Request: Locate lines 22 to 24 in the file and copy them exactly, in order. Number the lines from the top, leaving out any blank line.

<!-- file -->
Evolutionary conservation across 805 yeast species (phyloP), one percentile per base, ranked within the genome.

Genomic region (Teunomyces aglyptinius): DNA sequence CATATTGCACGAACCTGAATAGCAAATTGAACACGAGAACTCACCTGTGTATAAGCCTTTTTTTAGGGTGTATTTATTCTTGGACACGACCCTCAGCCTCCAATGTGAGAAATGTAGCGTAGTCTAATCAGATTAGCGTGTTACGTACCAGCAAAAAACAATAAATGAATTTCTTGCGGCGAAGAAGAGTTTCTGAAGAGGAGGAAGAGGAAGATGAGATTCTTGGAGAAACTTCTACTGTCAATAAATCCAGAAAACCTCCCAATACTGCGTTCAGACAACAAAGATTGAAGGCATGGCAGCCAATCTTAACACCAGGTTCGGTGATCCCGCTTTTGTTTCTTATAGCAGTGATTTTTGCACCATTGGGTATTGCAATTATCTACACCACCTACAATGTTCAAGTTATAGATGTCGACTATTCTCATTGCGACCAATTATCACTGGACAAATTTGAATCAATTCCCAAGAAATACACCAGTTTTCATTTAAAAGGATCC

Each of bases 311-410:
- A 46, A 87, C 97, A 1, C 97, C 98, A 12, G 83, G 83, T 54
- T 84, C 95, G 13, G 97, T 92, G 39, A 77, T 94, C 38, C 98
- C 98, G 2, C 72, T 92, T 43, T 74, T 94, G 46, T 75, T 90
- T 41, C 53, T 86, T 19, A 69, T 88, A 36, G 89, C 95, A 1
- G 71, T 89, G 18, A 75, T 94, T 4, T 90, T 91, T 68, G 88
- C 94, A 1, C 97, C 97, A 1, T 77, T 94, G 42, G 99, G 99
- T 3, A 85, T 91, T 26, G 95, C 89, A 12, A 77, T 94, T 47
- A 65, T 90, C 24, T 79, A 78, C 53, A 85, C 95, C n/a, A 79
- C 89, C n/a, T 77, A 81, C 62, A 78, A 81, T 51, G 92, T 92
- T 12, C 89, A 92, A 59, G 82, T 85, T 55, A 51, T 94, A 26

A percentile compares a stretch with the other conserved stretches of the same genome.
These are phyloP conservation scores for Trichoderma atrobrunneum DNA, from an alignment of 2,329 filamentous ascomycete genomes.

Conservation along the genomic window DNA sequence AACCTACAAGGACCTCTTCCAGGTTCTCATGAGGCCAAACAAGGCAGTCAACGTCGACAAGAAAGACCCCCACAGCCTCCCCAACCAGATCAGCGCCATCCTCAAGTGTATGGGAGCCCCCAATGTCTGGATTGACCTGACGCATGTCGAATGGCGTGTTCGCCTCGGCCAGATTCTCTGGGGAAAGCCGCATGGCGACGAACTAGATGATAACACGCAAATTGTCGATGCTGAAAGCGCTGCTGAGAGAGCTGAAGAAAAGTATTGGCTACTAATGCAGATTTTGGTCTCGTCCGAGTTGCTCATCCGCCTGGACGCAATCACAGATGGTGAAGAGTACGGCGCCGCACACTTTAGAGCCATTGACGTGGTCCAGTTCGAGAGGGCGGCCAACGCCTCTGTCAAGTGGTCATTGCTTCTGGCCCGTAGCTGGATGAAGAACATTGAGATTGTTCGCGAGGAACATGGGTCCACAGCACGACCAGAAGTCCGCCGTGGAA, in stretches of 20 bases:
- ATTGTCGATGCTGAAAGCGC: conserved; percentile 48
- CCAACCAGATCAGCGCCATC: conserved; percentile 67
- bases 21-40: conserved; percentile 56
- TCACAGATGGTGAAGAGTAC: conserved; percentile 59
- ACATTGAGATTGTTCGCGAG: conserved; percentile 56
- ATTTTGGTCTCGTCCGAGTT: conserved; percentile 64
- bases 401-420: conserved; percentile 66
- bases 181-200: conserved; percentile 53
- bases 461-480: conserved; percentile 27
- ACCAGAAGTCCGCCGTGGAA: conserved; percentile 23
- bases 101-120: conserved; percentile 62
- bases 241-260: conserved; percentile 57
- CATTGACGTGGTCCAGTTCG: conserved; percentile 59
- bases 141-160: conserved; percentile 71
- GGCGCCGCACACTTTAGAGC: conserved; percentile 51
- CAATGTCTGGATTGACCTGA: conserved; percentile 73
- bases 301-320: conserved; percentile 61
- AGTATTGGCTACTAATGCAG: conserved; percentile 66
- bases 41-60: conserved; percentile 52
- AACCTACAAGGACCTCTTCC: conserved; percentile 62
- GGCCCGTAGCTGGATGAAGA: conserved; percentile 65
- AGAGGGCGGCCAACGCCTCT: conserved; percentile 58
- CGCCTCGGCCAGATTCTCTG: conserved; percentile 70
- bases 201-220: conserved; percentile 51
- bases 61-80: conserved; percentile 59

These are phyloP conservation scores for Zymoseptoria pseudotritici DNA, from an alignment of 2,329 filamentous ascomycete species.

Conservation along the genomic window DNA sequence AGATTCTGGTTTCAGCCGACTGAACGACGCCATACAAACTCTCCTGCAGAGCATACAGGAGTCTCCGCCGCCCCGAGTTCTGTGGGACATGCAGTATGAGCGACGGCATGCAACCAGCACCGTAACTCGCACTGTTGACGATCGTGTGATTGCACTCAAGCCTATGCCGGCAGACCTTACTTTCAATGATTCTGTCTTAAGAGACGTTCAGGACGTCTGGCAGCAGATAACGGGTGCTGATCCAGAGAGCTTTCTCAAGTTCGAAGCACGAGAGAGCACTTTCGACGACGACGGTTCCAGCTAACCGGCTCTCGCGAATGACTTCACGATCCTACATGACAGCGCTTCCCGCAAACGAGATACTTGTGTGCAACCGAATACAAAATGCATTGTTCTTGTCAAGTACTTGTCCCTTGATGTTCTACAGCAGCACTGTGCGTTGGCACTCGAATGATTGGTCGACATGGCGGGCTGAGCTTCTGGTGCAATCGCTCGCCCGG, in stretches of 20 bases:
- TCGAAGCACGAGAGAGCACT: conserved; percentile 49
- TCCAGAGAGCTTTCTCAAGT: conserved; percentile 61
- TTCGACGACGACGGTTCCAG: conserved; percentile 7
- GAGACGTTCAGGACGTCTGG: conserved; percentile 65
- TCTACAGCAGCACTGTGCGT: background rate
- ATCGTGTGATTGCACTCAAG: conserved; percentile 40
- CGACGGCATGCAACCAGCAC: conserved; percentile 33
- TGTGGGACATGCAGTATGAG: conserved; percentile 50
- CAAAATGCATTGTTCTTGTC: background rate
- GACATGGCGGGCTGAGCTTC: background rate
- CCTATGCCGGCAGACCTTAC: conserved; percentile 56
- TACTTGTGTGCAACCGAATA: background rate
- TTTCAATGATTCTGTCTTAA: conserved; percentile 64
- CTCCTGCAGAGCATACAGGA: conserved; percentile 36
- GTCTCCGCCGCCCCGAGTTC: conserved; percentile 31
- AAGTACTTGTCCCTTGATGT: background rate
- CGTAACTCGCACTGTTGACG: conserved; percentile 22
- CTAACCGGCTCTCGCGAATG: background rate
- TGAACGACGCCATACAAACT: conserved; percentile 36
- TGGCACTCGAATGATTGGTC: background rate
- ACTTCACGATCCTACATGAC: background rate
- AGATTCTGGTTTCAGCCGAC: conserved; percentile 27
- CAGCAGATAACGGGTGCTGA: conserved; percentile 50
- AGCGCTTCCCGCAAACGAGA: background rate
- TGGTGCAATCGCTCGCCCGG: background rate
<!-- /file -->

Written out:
- ATTTTGGTCTCGTCCGAGTT: conserved; percentile 64
- bases 401-420: conserved; percentile 66
- bases 181-200: conserved; percentile 53